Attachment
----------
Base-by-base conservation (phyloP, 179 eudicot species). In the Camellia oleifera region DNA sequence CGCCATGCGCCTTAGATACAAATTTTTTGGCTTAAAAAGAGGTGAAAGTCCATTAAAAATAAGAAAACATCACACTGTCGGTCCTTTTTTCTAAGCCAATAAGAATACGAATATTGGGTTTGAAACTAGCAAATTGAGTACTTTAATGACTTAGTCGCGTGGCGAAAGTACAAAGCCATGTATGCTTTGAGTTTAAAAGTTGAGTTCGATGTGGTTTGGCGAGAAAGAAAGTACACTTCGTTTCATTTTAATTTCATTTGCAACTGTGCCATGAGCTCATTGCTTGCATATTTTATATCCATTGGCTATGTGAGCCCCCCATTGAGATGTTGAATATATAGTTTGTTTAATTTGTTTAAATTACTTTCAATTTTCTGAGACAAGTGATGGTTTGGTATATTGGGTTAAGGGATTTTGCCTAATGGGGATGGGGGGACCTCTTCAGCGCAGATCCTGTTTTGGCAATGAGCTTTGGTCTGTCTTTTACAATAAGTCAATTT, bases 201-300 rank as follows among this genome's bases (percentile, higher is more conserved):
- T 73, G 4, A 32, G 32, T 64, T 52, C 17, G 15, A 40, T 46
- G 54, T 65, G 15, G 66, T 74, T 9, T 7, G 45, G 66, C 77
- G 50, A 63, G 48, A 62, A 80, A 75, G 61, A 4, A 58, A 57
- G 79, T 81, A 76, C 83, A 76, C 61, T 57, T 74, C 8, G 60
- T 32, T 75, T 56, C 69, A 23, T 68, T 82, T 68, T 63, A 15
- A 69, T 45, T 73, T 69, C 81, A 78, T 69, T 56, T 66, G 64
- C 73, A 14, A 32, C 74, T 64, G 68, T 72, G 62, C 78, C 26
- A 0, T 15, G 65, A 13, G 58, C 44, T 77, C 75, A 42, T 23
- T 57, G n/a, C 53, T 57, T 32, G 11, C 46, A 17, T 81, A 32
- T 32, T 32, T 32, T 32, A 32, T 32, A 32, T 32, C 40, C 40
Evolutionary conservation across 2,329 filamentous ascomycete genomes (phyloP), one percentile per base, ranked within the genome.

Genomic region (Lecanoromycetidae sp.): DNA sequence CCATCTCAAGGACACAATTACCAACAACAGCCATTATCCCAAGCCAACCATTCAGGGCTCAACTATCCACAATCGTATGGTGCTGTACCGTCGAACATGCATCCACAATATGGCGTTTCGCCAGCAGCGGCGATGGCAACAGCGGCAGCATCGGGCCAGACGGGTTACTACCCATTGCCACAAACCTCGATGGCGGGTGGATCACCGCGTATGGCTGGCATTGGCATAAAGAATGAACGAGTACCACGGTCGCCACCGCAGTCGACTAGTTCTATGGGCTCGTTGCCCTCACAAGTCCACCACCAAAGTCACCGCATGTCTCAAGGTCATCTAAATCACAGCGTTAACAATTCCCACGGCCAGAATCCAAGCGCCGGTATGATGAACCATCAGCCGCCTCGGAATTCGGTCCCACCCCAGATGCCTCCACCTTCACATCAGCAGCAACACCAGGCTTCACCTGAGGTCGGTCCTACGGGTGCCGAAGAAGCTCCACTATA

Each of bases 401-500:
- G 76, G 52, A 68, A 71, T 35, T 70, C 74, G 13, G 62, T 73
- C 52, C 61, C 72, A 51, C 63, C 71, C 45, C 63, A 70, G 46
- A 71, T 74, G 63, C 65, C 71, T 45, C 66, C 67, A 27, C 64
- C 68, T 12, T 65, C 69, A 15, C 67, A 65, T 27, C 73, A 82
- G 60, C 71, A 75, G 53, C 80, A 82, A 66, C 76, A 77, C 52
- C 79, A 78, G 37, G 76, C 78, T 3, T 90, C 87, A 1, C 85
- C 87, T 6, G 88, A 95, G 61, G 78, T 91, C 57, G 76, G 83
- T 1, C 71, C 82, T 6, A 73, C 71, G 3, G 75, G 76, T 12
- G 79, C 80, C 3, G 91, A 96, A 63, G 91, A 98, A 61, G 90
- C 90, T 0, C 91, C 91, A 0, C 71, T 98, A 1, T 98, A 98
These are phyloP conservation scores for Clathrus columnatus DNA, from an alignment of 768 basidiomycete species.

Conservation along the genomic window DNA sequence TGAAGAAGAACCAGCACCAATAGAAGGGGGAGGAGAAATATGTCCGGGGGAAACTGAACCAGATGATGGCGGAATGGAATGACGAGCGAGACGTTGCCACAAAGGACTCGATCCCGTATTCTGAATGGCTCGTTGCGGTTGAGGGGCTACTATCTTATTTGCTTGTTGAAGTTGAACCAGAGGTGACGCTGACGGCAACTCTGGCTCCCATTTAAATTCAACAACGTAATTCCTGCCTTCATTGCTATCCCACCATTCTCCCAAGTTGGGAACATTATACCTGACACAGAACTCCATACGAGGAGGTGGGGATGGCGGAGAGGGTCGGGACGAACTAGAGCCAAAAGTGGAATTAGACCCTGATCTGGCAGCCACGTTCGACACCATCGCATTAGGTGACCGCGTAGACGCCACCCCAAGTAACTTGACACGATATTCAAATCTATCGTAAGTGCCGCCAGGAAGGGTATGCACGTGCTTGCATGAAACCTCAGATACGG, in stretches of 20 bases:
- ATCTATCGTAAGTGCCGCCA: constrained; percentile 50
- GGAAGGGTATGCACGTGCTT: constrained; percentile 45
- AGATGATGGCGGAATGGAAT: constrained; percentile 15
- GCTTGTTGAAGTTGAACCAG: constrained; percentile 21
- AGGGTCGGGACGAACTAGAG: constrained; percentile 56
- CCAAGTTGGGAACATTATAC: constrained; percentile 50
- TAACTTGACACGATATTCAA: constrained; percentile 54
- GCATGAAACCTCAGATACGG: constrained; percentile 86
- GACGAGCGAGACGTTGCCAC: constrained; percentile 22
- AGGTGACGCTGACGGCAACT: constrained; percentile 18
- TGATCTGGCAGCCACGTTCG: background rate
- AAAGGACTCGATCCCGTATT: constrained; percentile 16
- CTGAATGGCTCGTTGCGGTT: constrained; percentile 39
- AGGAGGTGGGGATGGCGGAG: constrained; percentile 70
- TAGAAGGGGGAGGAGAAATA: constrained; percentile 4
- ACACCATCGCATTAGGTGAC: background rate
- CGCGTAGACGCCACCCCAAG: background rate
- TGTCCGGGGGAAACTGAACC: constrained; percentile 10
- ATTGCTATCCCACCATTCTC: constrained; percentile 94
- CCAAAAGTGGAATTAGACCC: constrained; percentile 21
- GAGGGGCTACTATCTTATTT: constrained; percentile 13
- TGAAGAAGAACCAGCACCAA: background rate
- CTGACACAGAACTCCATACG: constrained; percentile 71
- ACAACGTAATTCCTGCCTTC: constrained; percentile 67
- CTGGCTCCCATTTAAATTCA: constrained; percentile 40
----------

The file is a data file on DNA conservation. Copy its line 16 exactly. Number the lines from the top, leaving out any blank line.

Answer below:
- C 52, C 61, C 72, A 51, C 63, C 71, C 45, C 63, A 70, G 46